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Split decision

Who gets the house in a divorce hinges on more than emotions. It's ultimately a financial call.

May 21, 2006|Ann Perry | Special to The Times

WHEN Charlene Penna and her husband prepared to divorce in 2004, she was determined to keep their Hermosa Beach home. So she bought him out. The day the title transferred to her alone, friends sent her flowers in celebration.

"I kept the house so my child would feel stable during this very unstable time in our life," she said. "The house reflects a large part of me. I see myself here in the long run."

The family home and the retirement funds are typically the largest assets to be divided in a divorce. And deciding who gets what is nearly always emotionally charged. The decision can carry long-term financial and tax consequences for each spouse. No one solution is right for everyone.

Traditionally, couples have followed a gender-based script, according to financial experts who advise divorcing individuals.

"The women usually want to keep the house," said Benjamin Putman, a CPA and certified divorce planner in Irvine. "The men want to keep the pension plan."

In instances when the man retains the house, it may be because he has a strong emotional attachment to it, said Ginita Wall, a San Diego certified public accountant who specializes in divorce. Perhaps the house helps define his status in life, she said, or he worked hard to design, build or beautify it.

Paying a mortgage with one salary instead of two can be a big financial challenge -- one that's been compounded by the rapid escalation of home prices in Southern California in recent years. Plus, the spouse keeping the home must often take on additional mortgage debt to buy out the other by refinancing or relinquish assets, such as savings, stocks or other real estate, in exchange.

Penna's home, which she and her husband purchased for $325,000 in 1995, was appraised at $1.4 million at the time of the divorce. When they divided the assets, Penna retained the 900-square-foot beach bungalow with guesthouse by refinancing the mortgage and paying her husband $400,000. Her monthly payment more than doubled, from $2,100 to $5,400.

To make the higher payments, Penna remodeled the guest cottage, then raised the amount she charges for its rental from $1,100 to $2,200 a month. She also found a higher-paying job as the chief financial officer for an entertainment consumer-products company.

"I struggle each month to keep this mortgage going," Penna said. However, she added, "I feel very happy about it. I wanted to prove something to myself."

When it comes to the family home, Putman said there are three basic choices: the divorcing spouses sell the residence and split the proceeds; one spouse keeps the house, usually by buying out the other; or one spouse remains in the home for a set period before selling, to allow the youngest child to graduate from high school, and then splits the proceeds with the ex.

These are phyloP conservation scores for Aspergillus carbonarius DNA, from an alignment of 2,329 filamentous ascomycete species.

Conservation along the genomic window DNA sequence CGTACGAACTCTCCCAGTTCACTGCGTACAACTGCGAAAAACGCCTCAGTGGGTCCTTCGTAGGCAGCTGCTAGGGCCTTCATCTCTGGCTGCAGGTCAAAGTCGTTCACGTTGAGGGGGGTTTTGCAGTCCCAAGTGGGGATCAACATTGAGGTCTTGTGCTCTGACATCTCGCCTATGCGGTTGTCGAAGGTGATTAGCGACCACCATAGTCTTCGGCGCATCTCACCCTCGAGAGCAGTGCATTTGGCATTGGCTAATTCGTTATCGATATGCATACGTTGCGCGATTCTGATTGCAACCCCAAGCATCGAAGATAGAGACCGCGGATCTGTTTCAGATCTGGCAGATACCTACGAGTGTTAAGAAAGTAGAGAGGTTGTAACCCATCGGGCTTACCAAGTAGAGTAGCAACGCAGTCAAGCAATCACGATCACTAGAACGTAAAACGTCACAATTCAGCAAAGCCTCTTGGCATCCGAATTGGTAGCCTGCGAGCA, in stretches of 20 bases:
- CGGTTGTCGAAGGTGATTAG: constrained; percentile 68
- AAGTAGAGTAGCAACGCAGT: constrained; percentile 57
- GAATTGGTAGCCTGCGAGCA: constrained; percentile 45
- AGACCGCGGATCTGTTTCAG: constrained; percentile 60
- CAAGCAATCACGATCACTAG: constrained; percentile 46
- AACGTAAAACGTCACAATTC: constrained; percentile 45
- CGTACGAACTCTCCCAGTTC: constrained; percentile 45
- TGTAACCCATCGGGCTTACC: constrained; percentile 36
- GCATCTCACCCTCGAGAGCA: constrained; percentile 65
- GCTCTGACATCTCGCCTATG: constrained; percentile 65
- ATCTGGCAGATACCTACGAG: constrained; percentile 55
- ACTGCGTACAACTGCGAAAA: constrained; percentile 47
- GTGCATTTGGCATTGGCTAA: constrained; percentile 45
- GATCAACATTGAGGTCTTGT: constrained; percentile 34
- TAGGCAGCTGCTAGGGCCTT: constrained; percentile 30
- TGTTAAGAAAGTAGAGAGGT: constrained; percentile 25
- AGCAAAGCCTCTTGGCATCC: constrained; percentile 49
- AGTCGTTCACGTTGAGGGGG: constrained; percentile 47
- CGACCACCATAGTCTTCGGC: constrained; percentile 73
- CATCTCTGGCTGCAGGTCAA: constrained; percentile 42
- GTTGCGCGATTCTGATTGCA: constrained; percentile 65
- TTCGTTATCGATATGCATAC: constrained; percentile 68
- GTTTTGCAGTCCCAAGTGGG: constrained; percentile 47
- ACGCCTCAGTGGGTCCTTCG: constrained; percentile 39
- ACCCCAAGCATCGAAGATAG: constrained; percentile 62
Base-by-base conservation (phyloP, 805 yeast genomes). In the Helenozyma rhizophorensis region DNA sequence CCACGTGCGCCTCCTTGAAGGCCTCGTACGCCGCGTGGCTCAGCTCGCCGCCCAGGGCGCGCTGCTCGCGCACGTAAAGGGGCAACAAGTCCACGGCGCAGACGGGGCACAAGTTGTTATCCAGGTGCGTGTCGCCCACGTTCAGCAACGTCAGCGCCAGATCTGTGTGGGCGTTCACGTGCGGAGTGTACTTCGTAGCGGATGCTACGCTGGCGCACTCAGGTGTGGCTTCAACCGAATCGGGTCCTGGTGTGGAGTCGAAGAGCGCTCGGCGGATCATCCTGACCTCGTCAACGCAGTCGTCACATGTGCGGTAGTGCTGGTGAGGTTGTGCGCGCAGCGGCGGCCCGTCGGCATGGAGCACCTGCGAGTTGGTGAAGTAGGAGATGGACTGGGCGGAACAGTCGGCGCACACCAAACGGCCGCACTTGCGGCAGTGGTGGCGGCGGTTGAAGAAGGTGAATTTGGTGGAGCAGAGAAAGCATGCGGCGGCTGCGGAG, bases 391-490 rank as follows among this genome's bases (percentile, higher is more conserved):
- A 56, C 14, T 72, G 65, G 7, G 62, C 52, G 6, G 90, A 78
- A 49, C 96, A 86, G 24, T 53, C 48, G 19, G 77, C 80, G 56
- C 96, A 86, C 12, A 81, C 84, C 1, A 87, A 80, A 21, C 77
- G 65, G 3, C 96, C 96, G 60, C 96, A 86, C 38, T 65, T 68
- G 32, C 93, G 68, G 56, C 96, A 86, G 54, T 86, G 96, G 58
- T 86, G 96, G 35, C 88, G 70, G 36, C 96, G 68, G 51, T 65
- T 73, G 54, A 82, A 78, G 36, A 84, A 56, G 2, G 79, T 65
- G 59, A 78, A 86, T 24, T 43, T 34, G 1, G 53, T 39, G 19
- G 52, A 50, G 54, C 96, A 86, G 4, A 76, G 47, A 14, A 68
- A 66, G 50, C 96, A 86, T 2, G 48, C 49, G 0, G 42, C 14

Couples often do not agree on what to do with the house, said Dawn Strachan, a certified financial planner and a certified divorce planner with the Financial Planning Group in Irvine.

"Usually the men are saying, 'You can't afford the house. We should sell the house,' " Strachan said. But "for her, it's a foundation."

There are typically no easy choices. Selling the home and renting could be the only option financially in the short term, but the divorcing couple gives up potential future increases in home equity. Choosing to buy down to a smaller home or condo could mean little mortgage-payment relief because of recent price increases, and possibly a higher property-tax bill than before.

Carol Knowlton, a financial advisor and divorce planner with Knowlton Financial Group in Anaheim Hills, tells clients to keep the house, if it's not likely to become a risky financial burden. "Otherwise," she said, "you'll probably never get another home in Southern California."

To help her clients decide, Strachan does financial projections for several options. Most of the time, she said, the projections -- based on current and future income and expenses -- show that the person who keeps the house will run out of money in five years.

Although she encourages those who can to keep their homes, Knowlton advises against relying on alimony and child support as the means to do it. "I've seen too many cases where that stops," she said.

Strachan agrees. "Sometimes women will think, 'OK, my spousal support of $2,000 a month pays the mortgage.' What they don't think about," she said, "is six years from now when the child support or alimony dries up." The spouse keeping the home needs to consider the big picture with a realistic budget that includes not only the mortgage, but also taxes, clothing, children's activities and inflation, she said.

"I come across some women years after divorce who are still trying to recover" financially, Strachan said. "It all goes back to the first choices they made."

Some who elect to keep the home at the expense of their pensions and retirement income might have to consider a reverse mortgage during their senior years to tap the equity for living expenses.

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